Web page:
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Bring Your Worst

Psalm 137 is a brutal, but real and honest song before God.
Speaker: Len Finn | September 3, 2017

Watch as Len Finn opens Psalm 1 and shows us Christ in the Psalms.

Christ in the Darkest Places

Psalm 137 contains some of the darkest language in the bible. But a Christian expects to encounter Christ in all of the scriptures, including this difficult Psalm.

A Christian is someone who is always discovering and who expects to see Jesus even in the darkest places, both in their lives and scripture. 

Always For You

This is a Psalm driven by deep emotion, deep hurt, raw anger. It depicts a deep spiritual struggle. But it is less about working through this struggle, and more about seeing a God who is always for you. 


In the early 6th century BC, Jerusalem was brutally destroyed by the Babylonian empire and the survivors were forced to march 1200 km to Babylon and into slavery. Not only was Israel exiled, they felt abandoned by God. Human beings tend see God with us only when things are going well. But in this case Israel abandoned God, not the other way around, and God is still with them, but in judgment. A judgment that is meant to bring them back.

The psalmist has begun to doubt God’s power to save, and His loving-will to do so. In that place the psalmist simply can’t sing praises to God. Yet it is in this place of hurt and vulnerability that he is taught to trust. And in Psalm 137 he sings a brutal, but real and honest song before God.


When ancient near-Eastern Armies sacked cities, men, women, and children are hurt, violated and killed often in really horrible ways. The psalmist himself may have seen these atrocities himself. 

No matter how “enlightened” we feel in our modern era, it is unlikely that human nature has changed in the last 2500 years. Go to any warzone today and you will find the same horrors taking place. Put us in a moral pressure-cooker, like a war, where our lives or the lives of our loved-ones are on the line, and it is hard to say what any one of us is capable of. When we look at the last line of this psalm we are looking into the depths of what the sinful, fallen, human heart is capable of desiring and doing. We are getting a glimpse of what we are not, only by the grace of God. 


The real trust of this Psalm comes in verse 9. The full painful, and vengeful emotions of the psalmist burst out. He strips himself to his foundations before God. This is no prayer of prim and pious lip-service. But God wants our honest prayer, even if it isn’t right theologically or kosher. God can do a lot with honesty. With honesty God can even get you to a place where your honest prayers inch closer and closer to the right prayers.

Bring Your Worst Before God

God wants your honesty, your vulnerability, your trust. Even when it comes to your worst thoughts and feelings. You can bring your worst before God. It’s only logical – He already knows the worst about you already. You can’t fake it before God. 

Wouldn’t you rather your children’s feelings about you, no matter how nasty, be laid out on the table rather than be hidden and disguised by politeness? You can trust God with your worst, even if it includes how you feel about Him in that moment. He can take your disappointment in Him. He can take your anger, and disdain. God is big enough to take your worst. And when you bring your worst to God, it can’t help but draw you closer to Him.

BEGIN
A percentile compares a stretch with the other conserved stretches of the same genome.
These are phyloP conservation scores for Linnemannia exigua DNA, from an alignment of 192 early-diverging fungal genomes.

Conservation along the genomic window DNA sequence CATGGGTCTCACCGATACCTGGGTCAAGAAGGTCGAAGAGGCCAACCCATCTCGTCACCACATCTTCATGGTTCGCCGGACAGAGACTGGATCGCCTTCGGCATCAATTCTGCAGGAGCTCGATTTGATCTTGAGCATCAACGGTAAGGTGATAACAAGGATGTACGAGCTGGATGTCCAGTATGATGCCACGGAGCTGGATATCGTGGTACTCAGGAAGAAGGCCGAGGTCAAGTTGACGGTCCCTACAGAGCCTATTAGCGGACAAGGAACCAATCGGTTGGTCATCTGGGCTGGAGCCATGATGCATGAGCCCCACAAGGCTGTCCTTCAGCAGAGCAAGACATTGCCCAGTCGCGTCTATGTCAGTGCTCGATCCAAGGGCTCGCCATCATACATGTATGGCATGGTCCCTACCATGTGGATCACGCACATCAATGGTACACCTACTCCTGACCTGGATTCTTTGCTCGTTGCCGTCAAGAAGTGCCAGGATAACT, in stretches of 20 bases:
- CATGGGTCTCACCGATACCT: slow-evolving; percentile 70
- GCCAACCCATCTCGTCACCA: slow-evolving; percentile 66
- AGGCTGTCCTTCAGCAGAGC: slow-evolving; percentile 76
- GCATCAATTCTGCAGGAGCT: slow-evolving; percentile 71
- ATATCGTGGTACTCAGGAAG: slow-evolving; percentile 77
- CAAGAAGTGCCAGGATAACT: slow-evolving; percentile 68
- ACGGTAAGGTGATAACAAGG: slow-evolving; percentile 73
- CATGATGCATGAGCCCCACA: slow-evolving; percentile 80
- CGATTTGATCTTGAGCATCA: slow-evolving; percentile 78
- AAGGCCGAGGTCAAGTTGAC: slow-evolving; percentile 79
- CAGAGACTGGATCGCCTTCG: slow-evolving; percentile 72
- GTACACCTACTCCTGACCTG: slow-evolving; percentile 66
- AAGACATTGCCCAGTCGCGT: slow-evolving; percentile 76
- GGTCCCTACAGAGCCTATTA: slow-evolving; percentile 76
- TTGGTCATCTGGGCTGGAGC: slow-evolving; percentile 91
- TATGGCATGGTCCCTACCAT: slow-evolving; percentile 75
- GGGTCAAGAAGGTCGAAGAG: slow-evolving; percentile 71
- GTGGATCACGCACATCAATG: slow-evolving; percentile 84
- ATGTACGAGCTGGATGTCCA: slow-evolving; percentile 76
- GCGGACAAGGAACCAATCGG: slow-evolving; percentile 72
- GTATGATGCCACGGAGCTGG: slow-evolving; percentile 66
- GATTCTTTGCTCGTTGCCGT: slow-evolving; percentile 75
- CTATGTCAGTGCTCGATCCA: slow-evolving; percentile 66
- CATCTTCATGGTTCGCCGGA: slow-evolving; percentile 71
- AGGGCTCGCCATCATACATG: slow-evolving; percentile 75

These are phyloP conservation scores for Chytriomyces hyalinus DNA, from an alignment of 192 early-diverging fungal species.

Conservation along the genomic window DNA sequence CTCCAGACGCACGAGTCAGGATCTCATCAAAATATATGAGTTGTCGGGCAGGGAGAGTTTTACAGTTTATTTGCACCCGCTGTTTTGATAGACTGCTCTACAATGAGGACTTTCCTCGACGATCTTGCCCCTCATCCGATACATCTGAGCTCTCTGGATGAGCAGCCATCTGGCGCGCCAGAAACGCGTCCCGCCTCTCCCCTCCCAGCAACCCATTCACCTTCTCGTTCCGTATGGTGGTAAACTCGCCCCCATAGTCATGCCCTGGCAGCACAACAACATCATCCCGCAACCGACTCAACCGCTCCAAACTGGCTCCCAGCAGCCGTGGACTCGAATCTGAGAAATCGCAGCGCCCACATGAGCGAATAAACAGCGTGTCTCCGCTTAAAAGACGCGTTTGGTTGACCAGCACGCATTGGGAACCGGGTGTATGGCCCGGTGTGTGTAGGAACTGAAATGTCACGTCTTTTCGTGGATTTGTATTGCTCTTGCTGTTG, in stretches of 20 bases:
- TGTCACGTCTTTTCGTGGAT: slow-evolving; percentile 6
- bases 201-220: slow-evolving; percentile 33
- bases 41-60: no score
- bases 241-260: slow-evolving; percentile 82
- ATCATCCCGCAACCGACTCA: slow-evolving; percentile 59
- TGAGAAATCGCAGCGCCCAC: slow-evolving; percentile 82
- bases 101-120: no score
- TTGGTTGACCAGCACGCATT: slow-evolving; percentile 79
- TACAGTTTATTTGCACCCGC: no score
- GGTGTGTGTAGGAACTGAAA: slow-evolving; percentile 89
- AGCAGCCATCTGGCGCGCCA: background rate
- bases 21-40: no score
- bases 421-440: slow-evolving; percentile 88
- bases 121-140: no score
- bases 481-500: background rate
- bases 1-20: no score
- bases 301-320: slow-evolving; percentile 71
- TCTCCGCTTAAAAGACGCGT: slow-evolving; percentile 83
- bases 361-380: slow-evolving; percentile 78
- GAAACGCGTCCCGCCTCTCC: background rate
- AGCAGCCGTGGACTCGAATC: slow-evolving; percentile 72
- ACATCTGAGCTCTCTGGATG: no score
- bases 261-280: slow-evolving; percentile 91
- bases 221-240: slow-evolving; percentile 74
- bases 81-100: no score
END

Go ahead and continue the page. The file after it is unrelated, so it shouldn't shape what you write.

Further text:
Jesus Took Your Worst

God has already taken up your worst in Jesus, who is the real answer to the prayer of this Psalm. Jesus is the answer we and the psalmist need, even if it’s not the one we think we want.

The psalmist thinks he wants justice, but because we are all broken, fallen human beings we are never only victims in this life. We are also victimizers. We have wounded, humiliated, and angered others. 

We are both Israel & Babylon

We can’t just identify with the psalmist and Israel in Psalm 137. We are also Babylon. And so, we don’t want the kind of justice that the psalmist is asking for. That’s death. Neither does the psalmist. Because at the foot of the cross, Israel joined all of the other nations in the murder of God’s own Son. The images of palm 137 are also images of Christ on Calvary. The stripping, humiliation, cheering, taunting. 

God’s Final Word of Justice

Wherever you find yourself in this Psalm, you stand there with all of the world at the foot of the cross. If you want to see where God balances the books of justice in the world, you look to the cross. Because there God took all of the cries of justice in the world and answers every single one them and repays them with His shed blood. The power of the cross is that God brings justice for the world. A justice that promises hope, not fear and pain, through the greatest injustice the world has ever known. 

We can bring our worst to God knowing confidently that Christ has already borne our worst on the cross. Because of Jesus, our worst simply isn’t ours any longer. Our worst is actually Christ’s best. His perfect righteousness, belovedness, goodness are all ours and that’s God’s final word of justice for us. 

In the darkest places remember. Remember Christ. Remember the cross. Remember that it is He who remembered us in our low estate. For His steadfast love endured forever.

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About the Author

Len Finn
Len serves as a pastoral assistant at St. George’s. He and his wife Stephanie and 2 children live in Alton Village.

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  • About the Author

    Len Finn
    Len serves as a pastoral assistant at St. George’s. He and his wife Stephanie and 2 children live in Alton Village.
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